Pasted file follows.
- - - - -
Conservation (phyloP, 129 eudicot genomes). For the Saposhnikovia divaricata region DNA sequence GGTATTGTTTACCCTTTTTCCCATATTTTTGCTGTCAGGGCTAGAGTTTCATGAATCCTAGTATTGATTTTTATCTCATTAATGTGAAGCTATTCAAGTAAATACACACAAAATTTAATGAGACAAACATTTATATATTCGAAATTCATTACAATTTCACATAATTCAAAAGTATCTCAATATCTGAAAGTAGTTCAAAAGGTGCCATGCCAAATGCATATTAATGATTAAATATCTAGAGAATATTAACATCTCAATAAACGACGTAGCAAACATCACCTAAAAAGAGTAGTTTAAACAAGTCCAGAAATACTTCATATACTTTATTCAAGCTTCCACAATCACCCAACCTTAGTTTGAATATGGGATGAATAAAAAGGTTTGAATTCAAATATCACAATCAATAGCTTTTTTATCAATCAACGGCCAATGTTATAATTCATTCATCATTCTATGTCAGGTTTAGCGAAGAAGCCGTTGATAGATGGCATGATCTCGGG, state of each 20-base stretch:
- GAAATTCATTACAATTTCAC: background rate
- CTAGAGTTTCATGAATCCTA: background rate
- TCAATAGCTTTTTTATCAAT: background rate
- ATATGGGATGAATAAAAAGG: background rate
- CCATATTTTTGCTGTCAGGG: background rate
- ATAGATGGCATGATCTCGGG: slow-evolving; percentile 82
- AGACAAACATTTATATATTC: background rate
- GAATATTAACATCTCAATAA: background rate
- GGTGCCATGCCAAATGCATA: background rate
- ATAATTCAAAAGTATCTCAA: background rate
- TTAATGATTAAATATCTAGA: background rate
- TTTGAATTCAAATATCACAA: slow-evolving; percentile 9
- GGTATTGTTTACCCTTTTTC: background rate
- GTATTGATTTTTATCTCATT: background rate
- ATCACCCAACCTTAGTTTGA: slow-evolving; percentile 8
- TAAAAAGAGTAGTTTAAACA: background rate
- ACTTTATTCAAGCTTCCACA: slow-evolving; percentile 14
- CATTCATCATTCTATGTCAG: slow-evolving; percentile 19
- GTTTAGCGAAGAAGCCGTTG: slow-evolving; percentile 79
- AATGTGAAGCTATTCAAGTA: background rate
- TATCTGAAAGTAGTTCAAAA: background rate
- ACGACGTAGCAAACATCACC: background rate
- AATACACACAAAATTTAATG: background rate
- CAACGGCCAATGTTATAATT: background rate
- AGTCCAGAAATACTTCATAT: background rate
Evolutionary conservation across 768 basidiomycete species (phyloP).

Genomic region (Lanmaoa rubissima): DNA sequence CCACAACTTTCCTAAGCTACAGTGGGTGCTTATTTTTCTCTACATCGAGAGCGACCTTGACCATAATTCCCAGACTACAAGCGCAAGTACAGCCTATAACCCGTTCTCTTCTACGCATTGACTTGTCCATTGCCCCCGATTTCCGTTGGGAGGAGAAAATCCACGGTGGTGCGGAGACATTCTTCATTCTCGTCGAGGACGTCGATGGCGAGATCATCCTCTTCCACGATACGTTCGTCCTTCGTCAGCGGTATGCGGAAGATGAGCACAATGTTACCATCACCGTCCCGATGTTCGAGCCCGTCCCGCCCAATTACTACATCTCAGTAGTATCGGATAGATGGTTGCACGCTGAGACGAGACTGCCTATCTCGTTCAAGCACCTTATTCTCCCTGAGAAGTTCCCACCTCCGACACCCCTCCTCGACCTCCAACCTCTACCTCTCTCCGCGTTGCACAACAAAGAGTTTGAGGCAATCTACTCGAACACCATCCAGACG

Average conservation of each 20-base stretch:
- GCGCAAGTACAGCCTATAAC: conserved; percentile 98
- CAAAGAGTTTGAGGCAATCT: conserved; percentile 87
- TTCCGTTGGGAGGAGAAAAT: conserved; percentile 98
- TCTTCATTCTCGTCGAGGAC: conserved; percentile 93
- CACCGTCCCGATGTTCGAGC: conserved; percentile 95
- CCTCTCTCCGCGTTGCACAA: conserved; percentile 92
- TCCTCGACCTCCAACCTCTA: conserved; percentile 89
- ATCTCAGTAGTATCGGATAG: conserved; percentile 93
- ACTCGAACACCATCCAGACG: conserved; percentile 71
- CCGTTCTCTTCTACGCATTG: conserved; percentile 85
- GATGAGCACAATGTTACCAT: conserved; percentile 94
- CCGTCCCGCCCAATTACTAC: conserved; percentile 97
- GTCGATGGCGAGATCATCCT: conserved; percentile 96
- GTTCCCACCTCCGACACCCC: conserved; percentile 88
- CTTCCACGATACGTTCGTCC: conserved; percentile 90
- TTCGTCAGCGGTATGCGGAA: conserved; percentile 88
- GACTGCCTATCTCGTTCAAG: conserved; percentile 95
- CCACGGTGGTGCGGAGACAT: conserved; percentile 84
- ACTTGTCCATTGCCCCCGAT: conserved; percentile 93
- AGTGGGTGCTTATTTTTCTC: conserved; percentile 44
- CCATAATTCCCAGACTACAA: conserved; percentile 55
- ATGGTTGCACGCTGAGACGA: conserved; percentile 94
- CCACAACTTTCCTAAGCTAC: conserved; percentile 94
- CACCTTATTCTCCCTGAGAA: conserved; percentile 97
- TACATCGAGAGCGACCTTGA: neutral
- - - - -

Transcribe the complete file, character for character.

Conservation (phyloP, 129 eudicot genomes). For the Saposhnikovia divaricata region DNA sequence GGTATTGTTTACCCTTTTTCCCATATTTTTGCTGTCAGGGCTAGAGTTTCATGAATCCTAGTATTGATTTTTATCTCATTAATGTGAAGCTATTCAAGTAAATACACACAAAATTTAATGAGACAAACATTTATATATTCGAAATTCATTACAATTTCACATAATTCAAAAGTATCTCAATATCTGAAAGTAGTTCAAAAGGTGCCATGCCAAATGCATATTAATGATTAAATATCTAGAGAATATTAACATCTCAATAAACGACGTAGCAAACATCACCTAAAAAGAGTAGTTTAAACAAGTCCAGAAATACTTCATATACTTTATTCAAGCTTCCACAATCACCCAACCTTAGTTTGAATATGGGATGAATAAAAAGGTTTGAATTCAAATATCACAATCAATAGCTTTTTTATCAATCAACGGCCAATGTTATAATTCATTCATCATTCTATGTCAGGTTTAGCGAAGAAGCCGTTGATAGATGGCATGATCTCGGG, state of each 20-base stretch:
- GAAATTCATTACAATTTCAC: background rate
- CTAGAGTTTCATGAATCCTA: background rate
- TCAATAGCTTTTTTATCAAT: background rate
- ATATGGGATGAATAAAAAGG: background rate
- CCATATTTTTGCTGTCAGGG: background rate
- ATAGATGGCATGATCTCGGG: slow-evolving; percentile 82
- AGACAAACATTTATATATTC: background rate
- GAATATTAACATCTCAATAA: background rate
- GGTGCCATGCCAAATGCATA: background rate
- ATAATTCAAAAGTATCTCAA: background rate
- TTAATGATTAAATATCTAGA: background rate
- TTTGAATTCAAATATCACAA: slow-evolving; percentile 9
- GGTATTGTTTACCCTTTTTC: background rate
- GTATTGATTTTTATCTCATT: background rate
- ATCACCCAACCTTAGTTTGA: slow-evolving; percentile 8
- TAAAAAGAGTAGTTTAAACA: background rate
- ACTTTATTCAAGCTTCCACA: slow-evolving; percentile 14
- CATTCATCATTCTATGTCAG: slow-evolving; percentile 19
- GTTTAGCGAAGAAGCCGTTG: slow-evolving; percentile 79
- AATGTGAAGCTATTCAAGTA: background rate
- TATCTGAAAGTAGTTCAAAA: background rate
- ACGACGTAGCAAACATCACC: background rate
- AATACACACAAAATTTAATG: background rate
- CAACGGCCAATGTTATAATT: background rate
- AGTCCAGAAATACTTCATAT: background rate
Evolutionary conservation across 768 basidiomycete species (phyloP).

Genomic region (Lanmaoa rubissima): DNA sequence CCACAACTTTCCTAAGCTACAGTGGGTGCTTATTTTTCTCTACATCGAGAGCGACCTTGACCATAATTCCCAGACTACAAGCGCAAGTACAGCCTATAACCCGTTCTCTTCTACGCATTGACTTGTCCATTGCCCCCGATTTCCGTTGGGAGGAGAAAATCCACGGTGGTGCGGAGACATTCTTCATTCTCGTCGAGGACGTCGATGGCGAGATCATCCTCTTCCACGATACGTTCGTCCTTCGTCAGCGGTATGCGGAAGATGAGCACAATGTTACCATCACCGTCCCGATGTTCGAGCCCGTCCCGCCCAATTACTACATCTCAGTAGTATCGGATAGATGGTTGCACGCTGAGACGAGACTGCCTATCTCGTTCAAGCACCTTATTCTCCCTGAGAAGTTCCCACCTCCGACACCCCTCCTCGACCTCCAACCTCTACCTCTCTCCGCGTTGCACAACAAAGAGTTTGAGGCAATCTACTCGAACACCATCCAGACG

Average conservation of each 20-base stretch:
- GCGCAAGTACAGCCTATAAC: conserved; percentile 98
- CAAAGAGTTTGAGGCAATCT: conserved; percentile 87
- TTCCGTTGGGAGGAGAAAAT: conserved; percentile 98
- TCTTCATTCTCGTCGAGGAC: conserved; percentile 93
- CACCGTCCCGATGTTCGAGC: conserved; percentile 95
- CCTCTCTCCGCGTTGCACAA: conserved; percentile 92
- TCCTCGACCTCCAACCTCTA: conserved; percentile 89
- ATCTCAGTAGTATCGGATAG: conserved; percentile 93
- ACTCGAACACCATCCAGACG: conserved; percentile 71
- CCGTTCTCTTCTACGCATTG: conserved; percentile 85
- GATGAGCACAATGTTACCAT: conserved; percentile 94
- CCGTCCCGCCCAATTACTAC: conserved; percentile 97
- GTCGATGGCGAGATCATCCT: conserved; percentile 96
- GTTCCCACCTCCGACACCCC: conserved; percentile 88
- CTTCCACGATACGTTCGTCC: conserved; percentile 90
- TTCGTCAGCGGTATGCGGAA: conserved; percentile 88
- GACTGCCTATCTCGTTCAAG: conserved; percentile 95
- CCACGGTGGTGCGGAGACAT: conserved; percentile 84
- ACTTGTCCATTGCCCCCGAT: conserved; percentile 93
- AGTGGGTGCTTATTTTTCTC: conserved; percentile 44
- CCATAATTCCCAGACTACAA: conserved; percentile 55
- ATGGTTGCACGCTGAGACGA: conserved; percentile 94
- CCACAACTTTCCTAAGCTAC: conserved; percentile 94
- CACCTTATTCTCCCTGAGAA: conserved; percentile 97
- TACATCGAGAGCGACCTTGA: neutral